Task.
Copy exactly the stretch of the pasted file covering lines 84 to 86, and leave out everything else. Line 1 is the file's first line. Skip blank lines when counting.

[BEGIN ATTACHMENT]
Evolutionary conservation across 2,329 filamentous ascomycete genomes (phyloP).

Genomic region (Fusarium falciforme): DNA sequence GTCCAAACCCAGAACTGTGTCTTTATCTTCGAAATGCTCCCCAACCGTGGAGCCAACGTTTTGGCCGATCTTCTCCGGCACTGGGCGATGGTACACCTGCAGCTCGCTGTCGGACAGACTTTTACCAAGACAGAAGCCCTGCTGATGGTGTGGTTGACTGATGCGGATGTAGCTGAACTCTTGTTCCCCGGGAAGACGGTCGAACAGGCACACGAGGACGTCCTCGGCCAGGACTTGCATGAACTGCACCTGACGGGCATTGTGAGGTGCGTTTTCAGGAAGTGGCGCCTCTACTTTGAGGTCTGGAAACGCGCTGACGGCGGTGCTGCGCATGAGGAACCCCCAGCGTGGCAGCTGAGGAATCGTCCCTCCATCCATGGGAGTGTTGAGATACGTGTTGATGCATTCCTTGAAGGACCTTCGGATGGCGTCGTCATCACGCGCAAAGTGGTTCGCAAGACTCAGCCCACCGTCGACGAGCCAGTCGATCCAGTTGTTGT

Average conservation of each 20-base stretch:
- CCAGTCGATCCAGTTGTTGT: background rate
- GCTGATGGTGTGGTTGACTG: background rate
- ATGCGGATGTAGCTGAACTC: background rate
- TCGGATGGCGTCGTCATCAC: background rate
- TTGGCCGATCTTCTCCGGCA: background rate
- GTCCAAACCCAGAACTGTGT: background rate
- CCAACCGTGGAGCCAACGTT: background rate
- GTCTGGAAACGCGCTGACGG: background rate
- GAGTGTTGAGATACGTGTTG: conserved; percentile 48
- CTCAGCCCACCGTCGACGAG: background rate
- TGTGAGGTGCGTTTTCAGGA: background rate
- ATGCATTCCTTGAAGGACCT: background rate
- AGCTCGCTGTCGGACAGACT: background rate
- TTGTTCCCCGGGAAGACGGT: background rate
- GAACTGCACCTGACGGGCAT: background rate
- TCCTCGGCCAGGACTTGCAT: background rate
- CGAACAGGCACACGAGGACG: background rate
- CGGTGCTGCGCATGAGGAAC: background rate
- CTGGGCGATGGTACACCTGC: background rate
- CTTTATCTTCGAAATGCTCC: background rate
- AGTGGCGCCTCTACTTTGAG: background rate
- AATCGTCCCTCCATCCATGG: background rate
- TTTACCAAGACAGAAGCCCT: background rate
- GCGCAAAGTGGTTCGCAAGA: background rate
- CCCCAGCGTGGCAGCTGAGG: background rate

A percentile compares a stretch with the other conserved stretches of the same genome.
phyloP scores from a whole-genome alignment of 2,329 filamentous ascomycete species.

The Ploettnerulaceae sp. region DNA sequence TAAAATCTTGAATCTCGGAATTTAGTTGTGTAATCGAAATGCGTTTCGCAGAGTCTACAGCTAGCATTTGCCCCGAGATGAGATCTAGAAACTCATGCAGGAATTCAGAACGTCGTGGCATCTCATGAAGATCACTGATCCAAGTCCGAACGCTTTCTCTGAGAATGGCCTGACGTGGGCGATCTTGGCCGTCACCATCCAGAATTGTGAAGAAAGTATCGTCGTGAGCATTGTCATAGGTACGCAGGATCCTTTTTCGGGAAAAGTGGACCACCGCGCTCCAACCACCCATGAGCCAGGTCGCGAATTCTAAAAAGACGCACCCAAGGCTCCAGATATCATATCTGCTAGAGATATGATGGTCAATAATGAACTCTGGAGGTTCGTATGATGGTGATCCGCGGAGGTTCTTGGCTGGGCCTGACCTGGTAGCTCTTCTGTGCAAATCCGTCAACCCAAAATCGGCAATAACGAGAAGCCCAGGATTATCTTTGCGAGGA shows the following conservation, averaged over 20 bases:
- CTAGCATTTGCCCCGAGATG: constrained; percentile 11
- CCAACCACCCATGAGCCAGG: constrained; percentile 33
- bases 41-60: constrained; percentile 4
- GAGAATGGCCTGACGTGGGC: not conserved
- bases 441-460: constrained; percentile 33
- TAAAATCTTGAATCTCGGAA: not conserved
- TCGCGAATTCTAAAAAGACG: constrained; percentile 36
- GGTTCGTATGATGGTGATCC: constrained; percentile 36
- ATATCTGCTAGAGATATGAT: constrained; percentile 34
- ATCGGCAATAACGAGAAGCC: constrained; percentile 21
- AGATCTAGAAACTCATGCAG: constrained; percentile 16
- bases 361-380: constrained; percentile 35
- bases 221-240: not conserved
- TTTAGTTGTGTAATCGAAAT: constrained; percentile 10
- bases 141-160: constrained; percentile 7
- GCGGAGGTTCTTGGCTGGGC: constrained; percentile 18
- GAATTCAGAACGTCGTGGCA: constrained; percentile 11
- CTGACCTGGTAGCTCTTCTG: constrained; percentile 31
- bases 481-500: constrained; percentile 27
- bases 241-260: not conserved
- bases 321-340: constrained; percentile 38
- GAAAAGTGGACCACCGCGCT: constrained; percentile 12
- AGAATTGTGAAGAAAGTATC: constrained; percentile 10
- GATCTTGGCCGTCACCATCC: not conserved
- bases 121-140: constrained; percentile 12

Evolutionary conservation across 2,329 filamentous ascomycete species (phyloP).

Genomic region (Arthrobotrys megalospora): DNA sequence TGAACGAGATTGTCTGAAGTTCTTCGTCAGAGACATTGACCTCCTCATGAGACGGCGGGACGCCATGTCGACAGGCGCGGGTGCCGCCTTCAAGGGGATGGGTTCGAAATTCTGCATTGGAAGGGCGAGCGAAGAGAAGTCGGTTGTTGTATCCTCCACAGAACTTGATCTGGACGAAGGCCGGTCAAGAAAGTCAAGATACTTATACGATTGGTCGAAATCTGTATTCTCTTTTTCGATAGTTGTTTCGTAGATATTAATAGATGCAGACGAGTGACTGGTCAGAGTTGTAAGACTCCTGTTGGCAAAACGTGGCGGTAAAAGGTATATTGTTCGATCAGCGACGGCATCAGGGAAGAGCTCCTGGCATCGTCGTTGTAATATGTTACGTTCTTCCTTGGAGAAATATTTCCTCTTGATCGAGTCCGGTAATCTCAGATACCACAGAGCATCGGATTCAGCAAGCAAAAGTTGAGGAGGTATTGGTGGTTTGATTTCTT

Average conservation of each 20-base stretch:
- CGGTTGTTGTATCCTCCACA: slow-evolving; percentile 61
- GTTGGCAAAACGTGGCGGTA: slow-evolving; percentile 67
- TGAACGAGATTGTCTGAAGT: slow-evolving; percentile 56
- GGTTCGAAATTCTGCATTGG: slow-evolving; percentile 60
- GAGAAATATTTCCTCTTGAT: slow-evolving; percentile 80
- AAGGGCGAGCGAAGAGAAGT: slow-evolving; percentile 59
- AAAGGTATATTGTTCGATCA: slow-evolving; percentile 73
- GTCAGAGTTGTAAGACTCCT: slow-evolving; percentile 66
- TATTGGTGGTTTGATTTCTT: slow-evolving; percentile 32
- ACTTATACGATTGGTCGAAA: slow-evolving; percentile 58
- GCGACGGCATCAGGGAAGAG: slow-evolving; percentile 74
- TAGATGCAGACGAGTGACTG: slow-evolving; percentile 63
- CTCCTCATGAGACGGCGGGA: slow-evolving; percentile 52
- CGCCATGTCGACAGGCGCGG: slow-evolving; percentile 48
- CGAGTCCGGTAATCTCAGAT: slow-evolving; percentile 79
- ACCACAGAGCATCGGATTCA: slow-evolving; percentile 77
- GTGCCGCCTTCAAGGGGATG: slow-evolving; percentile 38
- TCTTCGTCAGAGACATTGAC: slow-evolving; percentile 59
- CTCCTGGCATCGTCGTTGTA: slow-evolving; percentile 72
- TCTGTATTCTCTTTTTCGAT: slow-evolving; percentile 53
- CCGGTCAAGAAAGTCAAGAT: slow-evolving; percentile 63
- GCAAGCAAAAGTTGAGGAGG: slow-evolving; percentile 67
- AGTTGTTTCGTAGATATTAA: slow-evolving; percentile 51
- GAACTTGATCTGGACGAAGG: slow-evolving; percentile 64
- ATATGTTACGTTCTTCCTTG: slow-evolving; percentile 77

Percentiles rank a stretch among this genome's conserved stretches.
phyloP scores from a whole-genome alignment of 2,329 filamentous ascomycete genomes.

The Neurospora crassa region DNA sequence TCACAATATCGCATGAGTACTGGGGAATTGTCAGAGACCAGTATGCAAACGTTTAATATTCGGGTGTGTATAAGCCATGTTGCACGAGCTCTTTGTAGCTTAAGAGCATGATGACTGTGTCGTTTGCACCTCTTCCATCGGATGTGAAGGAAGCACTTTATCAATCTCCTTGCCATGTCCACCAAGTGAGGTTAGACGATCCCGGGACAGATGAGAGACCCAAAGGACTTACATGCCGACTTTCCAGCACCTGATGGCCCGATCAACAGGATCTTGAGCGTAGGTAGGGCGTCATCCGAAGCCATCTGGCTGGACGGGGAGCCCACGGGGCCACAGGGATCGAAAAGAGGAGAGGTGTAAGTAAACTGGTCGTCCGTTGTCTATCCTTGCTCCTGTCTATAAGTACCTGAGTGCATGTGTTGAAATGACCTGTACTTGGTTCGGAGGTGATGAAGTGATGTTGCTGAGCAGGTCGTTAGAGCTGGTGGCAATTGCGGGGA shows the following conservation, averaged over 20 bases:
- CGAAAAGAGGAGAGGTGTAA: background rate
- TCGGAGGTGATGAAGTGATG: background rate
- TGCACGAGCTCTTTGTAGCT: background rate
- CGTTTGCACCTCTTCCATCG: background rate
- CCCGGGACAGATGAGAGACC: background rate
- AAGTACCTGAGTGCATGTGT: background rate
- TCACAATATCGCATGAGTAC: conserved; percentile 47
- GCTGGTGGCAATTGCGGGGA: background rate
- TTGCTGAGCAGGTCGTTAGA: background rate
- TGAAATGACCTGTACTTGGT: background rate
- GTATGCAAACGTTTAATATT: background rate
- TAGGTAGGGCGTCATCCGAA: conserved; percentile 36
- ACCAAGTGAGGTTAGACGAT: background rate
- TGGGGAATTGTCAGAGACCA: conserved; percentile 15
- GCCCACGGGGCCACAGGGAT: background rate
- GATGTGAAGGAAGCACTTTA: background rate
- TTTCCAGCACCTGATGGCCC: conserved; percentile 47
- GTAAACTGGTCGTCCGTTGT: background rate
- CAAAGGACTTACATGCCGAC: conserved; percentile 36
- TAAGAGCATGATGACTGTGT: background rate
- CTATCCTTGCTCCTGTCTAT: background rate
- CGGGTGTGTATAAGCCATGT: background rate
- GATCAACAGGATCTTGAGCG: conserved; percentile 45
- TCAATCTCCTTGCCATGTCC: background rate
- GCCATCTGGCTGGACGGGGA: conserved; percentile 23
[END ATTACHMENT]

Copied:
- ATATGTTACGTTCTTCCTTG: slow-evolving; percentile 77

Percentiles rank a stretch among this genome's conserved stretches.
phyloP scores from a whole-genome alignment of 2,329 filamentous ascomycete genomes.